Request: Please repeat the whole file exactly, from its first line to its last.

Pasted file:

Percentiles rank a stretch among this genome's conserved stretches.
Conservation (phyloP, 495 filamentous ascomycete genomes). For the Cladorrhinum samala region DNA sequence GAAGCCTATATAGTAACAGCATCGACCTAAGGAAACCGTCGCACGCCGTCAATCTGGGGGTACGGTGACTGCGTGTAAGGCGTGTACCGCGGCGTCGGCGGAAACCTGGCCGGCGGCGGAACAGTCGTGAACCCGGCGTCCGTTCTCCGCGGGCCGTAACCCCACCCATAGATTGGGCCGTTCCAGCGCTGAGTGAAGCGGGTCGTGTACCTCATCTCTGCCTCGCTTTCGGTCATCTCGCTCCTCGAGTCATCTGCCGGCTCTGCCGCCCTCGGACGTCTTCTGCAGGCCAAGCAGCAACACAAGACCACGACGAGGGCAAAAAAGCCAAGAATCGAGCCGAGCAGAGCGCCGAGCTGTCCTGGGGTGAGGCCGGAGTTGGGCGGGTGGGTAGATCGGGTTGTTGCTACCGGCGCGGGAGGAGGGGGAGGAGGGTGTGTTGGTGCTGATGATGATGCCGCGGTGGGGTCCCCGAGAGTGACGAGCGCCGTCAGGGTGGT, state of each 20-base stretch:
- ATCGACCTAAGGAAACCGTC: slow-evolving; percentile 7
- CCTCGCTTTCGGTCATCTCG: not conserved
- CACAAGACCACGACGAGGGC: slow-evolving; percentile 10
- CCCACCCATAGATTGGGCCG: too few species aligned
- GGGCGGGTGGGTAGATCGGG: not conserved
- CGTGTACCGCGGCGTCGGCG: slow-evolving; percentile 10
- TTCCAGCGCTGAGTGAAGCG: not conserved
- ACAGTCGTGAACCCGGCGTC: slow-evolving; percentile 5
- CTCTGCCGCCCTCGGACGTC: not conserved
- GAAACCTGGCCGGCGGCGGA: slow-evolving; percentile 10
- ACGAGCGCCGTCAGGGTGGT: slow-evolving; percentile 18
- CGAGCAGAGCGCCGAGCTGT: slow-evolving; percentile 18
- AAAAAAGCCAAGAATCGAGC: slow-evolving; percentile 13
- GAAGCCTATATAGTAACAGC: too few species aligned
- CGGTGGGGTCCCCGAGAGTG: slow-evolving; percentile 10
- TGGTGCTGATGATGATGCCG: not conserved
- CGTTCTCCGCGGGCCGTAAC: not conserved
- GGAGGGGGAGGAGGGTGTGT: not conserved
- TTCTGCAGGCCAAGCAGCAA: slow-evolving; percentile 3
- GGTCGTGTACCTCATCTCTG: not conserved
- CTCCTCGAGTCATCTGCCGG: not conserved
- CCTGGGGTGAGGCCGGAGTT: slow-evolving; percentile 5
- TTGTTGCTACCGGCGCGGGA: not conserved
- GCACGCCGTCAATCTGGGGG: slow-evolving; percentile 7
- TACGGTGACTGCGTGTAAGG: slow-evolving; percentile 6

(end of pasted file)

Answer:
Percentiles rank a stretch among this genome's conserved stretches.
Conservation (phyloP, 495 filamentous ascomycete genomes). For the Cladorrhinum samala region DNA sequence GAAGCCTATATAGTAACAGCATCGACCTAAGGAAACCGTCGCACGCCGTCAATCTGGGGGTACGGTGACTGCGTGTAAGGCGTGTACCGCGGCGTCGGCGGAAACCTGGCCGGCGGCGGAACAGTCGTGAACCCGGCGTCCGTTCTCCGCGGGCCGTAACCCCACCCATAGATTGGGCCGTTCCAGCGCTGAGTGAAGCGGGTCGTGTACCTCATCTCTGCCTCGCTTTCGGTCATCTCGCTCCTCGAGTCATCTGCCGGCTCTGCCGCCCTCGGACGTCTTCTGCAGGCCAAGCAGCAACACAAGACCACGACGAGGGCAAAAAAGCCAAGAATCGAGCCGAGCAGAGCGCCGAGCTGTCCTGGGGTGAGGCCGGAGTTGGGCGGGTGGGTAGATCGGGTTGTTGCTACCGGCGCGGGAGGAGGGGGAGGAGGGTGTGTTGGTGCTGATGATGATGCCGCGGTGGGGTCCCCGAGAGTGACGAGCGCCGTCAGGGTGGT, state of each 20-base stretch:
- ATCGACCTAAGGAAACCGTC: slow-evolving; percentile 7
- CCTCGCTTTCGGTCATCTCG: not conserved
- CACAAGACCACGACGAGGGC: slow-evolving; percentile 10
- CCCACCCATAGATTGGGCCG: too few species aligned
- GGGCGGGTGGGTAGATCGGG: not conserved
- CGTGTACCGCGGCGTCGGCG: slow-evolving; percentile 10
- TTCCAGCGCTGAGTGAAGCG: not conserved
- ACAGTCGTGAACCCGGCGTC: slow-evolving; percentile 5
- CTCTGCCGCCCTCGGACGTC: not conserved
- GAAACCTGGCCGGCGGCGGA: slow-evolving; percentile 10
- ACGAGCGCCGTCAGGGTGGT: slow-evolving; percentile 18
- CGAGCAGAGCGCCGAGCTGT: slow-evolving; percentile 18
- AAAAAAGCCAAGAATCGAGC: slow-evolving; percentile 13
- GAAGCCTATATAGTAACAGC: too few species aligned
- CGGTGGGGTCCCCGAGAGTG: slow-evolving; percentile 10
- TGGTGCTGATGATGATGCCG: not conserved
- CGTTCTCCGCGGGCCGTAAC: not conserved
- GGAGGGGGAGGAGGGTGTGT: not conserved
- TTCTGCAGGCCAAGCAGCAA: slow-evolving; percentile 3
- GGTCGTGTACCTCATCTCTG: not conserved
- CTCCTCGAGTCATCTGCCGG: not conserved
- CCTGGGGTGAGGCCGGAGTT: slow-evolving; percentile 5
- TTGTTGCTACCGGCGCGGGA: not conserved
- GCACGCCGTCAATCTGGGGG: slow-evolving; percentile 7
- TACGGTGACTGCGTGTAAGG: slow-evolving; percentile 6